Thursday, January 03, 2013
Ind. Courts - Here is how CJ Dickson closed the oral argument this morning
As I promised this morning, I now have Chief Justice Dickson's closing words at the conclusion of the oral argument in Berry v. Crawford:
If it would be at all possible for the political parties in Indiana to set a national example of cooperation this might be an ideal opportunity for you, both sides, to solve this matter by compromise and we encourage that to be considered.Earlier I posted the response of House Speaker Bosma (here). I thought I'd also posted the response of Rep. Pelath, but apparently I didn't. Here it is:
Indiana House Democratic Leader Scott Pelath from Michigan City has issued the following statement on today's events in the Indiana Supreme Court:See also Mary Beth Schneider's nearly instantaneous IndyStar summary.
"We're always open to discussing what is best for the institution not just for today, but for twenty years in the future or a hundred years in the future. The structure of government and limitations of its power must endure the political winds and transcend the passions of the moment."
Ind. Courts - Even more on: Supreme Court hears legislative pay case this morning
In addition to this official response from House Speaker Bosma, Indiana House Democratic Leader Scott Pelath from Michigan City has issued the following statement on today's events in the Indiana Supreme Court:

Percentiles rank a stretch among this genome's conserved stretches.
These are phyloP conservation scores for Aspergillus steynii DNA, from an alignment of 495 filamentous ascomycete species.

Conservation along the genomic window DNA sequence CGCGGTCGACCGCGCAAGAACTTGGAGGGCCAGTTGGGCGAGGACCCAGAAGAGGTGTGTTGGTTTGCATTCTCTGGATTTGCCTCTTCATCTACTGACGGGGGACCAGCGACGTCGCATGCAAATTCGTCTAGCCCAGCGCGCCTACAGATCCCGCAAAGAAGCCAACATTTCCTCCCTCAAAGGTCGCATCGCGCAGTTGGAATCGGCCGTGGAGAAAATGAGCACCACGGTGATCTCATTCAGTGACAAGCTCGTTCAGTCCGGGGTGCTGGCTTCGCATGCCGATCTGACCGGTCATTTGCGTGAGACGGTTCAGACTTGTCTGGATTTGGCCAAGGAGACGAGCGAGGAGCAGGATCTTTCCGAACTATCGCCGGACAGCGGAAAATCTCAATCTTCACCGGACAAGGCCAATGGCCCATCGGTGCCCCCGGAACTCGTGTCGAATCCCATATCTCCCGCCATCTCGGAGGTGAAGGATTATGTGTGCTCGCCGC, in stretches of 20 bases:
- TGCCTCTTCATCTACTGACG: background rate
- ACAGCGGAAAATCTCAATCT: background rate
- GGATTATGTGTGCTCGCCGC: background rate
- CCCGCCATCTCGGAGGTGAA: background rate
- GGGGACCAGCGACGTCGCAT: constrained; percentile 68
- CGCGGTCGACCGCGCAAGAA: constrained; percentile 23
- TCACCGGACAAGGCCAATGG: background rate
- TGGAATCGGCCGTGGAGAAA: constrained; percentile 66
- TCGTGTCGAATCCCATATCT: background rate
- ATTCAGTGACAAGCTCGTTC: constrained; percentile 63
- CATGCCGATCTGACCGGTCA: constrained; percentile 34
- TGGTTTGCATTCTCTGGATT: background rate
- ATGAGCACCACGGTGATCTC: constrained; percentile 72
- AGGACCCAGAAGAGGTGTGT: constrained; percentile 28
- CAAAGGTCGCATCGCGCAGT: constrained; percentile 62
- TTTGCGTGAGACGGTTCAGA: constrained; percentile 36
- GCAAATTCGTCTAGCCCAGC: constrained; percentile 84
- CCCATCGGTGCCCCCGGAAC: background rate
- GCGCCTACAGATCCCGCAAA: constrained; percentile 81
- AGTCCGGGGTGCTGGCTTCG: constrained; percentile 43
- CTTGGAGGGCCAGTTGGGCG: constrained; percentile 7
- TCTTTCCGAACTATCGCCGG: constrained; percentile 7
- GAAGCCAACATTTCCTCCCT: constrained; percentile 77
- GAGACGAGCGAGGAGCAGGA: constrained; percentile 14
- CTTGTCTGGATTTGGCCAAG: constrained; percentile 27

"We're always open to discussing what is best for the institution not just for today, but for twenty years in the future or a hundred years in the future. The structure of government and limitations of its power must endure the political winds and transcend the passions of the moment."See this ILB post from immediately after this morning's oral argument.
Ind. Courts - Still more on: Details about the video transcripts project; ILB call for attorney reactions
I've received several good responses already from attorneys who have had experience with one of the three approaches either here or in other states. When I get a couple more, I'll post them.
Law - "Highlights From Pa. Gov. Corbett’s Suit Against the NCAA"
Ind. Courts - "Price of justice for David Camm: $3.3 million and rising fast"
Really eye-opening story today, illustrating the high costs of the death penalty to one Indiana county, by Grace Schneider of the Louisville Courier-Journal. The lengthy story begins:
The cost of trying David Camm in the murders of his wife and two children already totals $3.3 million — and Floyd County officials estimate a third trial, planned in 2013, could bump up that price tag by another $1 million.Later in the story:
It’s a commitment, they say, that has exacted a heavy toll on the cash-strapped county.
“You lay out a hundred thousand here and a hundred thousand there ... and it’s gone over $3 million plus,” said Ted Heavrin, Floyd’s police chief and the county council president who left office Monday. “That’s a big impact.”
Already, the county, which has a $15.3 million annual budget, has been unable to give raises to employees, except police and firefighters, for six years. And every bridge and road repair “has to be done on an emergency basis,” Heavrin said.
To pay the steady stream of bills, Heavrin said the county has drawn money from riverboat revenue sharing, economic-development income taxes and a rainy-day fund, where $1 million in reserves has been drained to nothing in the last year.